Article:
JACKSON, Miss. (AP) — Mississippi’s governor said during a forum Tuesday that the quality of education in the U.S. began declining when mothers started working outside the home, though he added later that he was not trying to blame working women for education problems.
Gov. Phil Bryant, a Republican, made his initial remarks Tuesday in Washington during an education forum hosted by The Washington Post. He elaborated on them later in an interview with The Associated Press.
The newspaper reported (http://wapo.st/134DYMc) that Bryant and two other governors on the bipartisan panel were asked how America became “so mediocre” in education results.
Bryant responded: “I think both parents started working. The mom got in the work place.”
In a phone interview with the AP later Tuesday, Bryant said having both parents working outside the home puts pressure on families, which in turn affects education.
“We’re so busy in today’s society,” Bryant said. “Moms are working. Dads are working.”
Bryant’s wife, Deborah, has worked outside the home for more than 38 years, including while their two children were growing up.
“Anybody that thinks I would blame working mothers for failures in education is just ridiculous,” the governor said.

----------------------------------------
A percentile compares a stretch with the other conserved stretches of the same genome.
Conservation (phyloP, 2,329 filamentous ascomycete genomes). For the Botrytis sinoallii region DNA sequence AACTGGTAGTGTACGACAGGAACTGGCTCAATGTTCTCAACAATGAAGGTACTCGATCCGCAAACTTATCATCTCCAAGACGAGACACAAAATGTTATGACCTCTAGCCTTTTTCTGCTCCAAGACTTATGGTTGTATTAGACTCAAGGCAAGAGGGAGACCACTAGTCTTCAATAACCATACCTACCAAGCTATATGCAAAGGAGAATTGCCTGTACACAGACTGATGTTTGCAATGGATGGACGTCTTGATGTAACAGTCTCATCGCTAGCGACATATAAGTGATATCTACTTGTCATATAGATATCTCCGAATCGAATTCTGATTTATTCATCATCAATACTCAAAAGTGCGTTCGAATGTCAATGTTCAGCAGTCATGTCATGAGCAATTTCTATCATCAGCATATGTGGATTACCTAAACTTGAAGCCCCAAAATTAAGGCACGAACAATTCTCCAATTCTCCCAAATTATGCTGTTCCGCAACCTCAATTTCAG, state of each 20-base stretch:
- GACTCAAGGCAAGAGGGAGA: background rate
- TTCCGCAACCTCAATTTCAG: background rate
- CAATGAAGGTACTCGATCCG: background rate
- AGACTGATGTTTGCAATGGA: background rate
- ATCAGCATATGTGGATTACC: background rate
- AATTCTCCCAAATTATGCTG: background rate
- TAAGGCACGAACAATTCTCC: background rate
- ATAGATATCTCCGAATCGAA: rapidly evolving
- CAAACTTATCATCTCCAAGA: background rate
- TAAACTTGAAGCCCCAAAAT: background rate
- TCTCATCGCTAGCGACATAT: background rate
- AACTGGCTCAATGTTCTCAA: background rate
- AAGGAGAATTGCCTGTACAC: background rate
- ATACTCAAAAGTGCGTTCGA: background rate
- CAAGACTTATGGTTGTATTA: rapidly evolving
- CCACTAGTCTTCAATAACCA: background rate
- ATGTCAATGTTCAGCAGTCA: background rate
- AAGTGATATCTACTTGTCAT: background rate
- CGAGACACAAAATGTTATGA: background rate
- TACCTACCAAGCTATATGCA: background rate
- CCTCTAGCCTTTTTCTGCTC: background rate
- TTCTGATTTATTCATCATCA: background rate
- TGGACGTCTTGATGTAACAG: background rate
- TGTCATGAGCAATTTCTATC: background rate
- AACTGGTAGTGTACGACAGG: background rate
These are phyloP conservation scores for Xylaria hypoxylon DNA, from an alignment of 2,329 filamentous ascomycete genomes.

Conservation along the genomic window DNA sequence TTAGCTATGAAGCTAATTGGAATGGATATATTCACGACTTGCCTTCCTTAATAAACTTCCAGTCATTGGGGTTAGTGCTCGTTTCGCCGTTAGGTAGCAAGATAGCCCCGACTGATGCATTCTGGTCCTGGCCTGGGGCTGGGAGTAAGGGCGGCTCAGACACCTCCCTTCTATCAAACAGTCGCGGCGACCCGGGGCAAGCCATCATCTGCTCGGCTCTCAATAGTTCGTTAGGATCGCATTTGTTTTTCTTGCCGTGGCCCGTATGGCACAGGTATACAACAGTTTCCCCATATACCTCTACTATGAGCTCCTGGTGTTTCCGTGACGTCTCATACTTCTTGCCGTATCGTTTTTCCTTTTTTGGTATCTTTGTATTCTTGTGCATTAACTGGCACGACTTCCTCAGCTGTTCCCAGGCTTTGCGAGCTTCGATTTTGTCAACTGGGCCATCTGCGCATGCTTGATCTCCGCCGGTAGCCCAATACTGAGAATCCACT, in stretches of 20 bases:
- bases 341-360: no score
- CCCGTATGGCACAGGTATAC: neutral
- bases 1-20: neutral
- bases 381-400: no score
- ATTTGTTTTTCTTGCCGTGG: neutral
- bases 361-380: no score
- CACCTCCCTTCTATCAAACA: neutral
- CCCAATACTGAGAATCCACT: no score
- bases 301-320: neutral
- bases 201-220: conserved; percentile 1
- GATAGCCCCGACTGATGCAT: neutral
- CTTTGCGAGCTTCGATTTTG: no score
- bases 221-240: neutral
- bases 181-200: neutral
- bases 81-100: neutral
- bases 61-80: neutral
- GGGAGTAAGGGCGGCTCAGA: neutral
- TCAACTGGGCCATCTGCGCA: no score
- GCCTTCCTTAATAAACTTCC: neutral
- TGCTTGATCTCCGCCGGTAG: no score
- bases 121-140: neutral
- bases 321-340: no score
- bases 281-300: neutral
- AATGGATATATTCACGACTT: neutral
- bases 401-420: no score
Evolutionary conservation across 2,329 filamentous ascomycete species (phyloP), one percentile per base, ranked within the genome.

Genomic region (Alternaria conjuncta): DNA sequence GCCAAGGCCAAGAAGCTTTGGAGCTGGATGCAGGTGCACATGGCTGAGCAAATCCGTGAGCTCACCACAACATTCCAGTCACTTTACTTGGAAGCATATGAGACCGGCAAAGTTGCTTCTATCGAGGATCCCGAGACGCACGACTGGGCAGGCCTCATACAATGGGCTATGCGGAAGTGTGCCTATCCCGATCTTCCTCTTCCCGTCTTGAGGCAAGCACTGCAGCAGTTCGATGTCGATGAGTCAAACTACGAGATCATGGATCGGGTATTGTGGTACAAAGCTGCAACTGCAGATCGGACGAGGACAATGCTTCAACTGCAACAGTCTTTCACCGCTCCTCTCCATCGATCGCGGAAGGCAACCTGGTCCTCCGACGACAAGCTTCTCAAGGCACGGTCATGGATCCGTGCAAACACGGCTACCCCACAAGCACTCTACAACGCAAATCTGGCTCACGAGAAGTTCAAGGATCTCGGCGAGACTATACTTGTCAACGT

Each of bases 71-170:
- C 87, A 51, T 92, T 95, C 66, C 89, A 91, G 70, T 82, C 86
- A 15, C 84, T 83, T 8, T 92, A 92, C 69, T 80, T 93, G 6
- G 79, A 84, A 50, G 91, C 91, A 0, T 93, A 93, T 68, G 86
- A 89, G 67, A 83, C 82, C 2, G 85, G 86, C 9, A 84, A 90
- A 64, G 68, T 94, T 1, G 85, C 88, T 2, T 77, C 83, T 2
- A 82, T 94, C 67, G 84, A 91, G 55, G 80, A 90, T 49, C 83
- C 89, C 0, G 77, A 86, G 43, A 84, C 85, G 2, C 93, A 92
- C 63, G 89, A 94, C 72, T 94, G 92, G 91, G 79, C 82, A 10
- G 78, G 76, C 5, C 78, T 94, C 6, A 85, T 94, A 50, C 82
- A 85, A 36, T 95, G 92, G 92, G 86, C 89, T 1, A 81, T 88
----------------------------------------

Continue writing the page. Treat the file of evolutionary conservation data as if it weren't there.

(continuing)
Bryant’s father was a diesel mechanic. When Bryant and his two brothers were growing up, their mother occasionally worked as a grocery store cashier and in a bakery to earn money when the family needed it, the governor told the AP.
The Washington Post forum focused on ensuring children can read well by the time they finish third grade — a focus of Bryant’s during the 2013 legislative session.
Democratic state Sen. Deborah Dawkins of Pass Christian, who worked as a physician’s assistant while raising three children, criticized Bryant’s remarks. Dawkins, a frequent critic of Bryant, said the governor seems to have little idea about the problems parents face in finding quality, affordable day care, particularly in one of the poorest states in the nation.
“He is so out of touch with the real world,” Dawkins said. “He surrounds himself with tea party people who want to home school their children.”
Janis Lane, president of the Central Mississippi Tea Party, is a Bryant supporter who worked 37 years for a telecommunications company, including when she and her husband were raising two sons. She said she believes Bryant meant nothing derogatory.
“I think when both parents are working outside the home, it does pull some of the focus off of home life,” Lane said. “You can build your whole life around your children and still work outside the home. I’m proof of that.”
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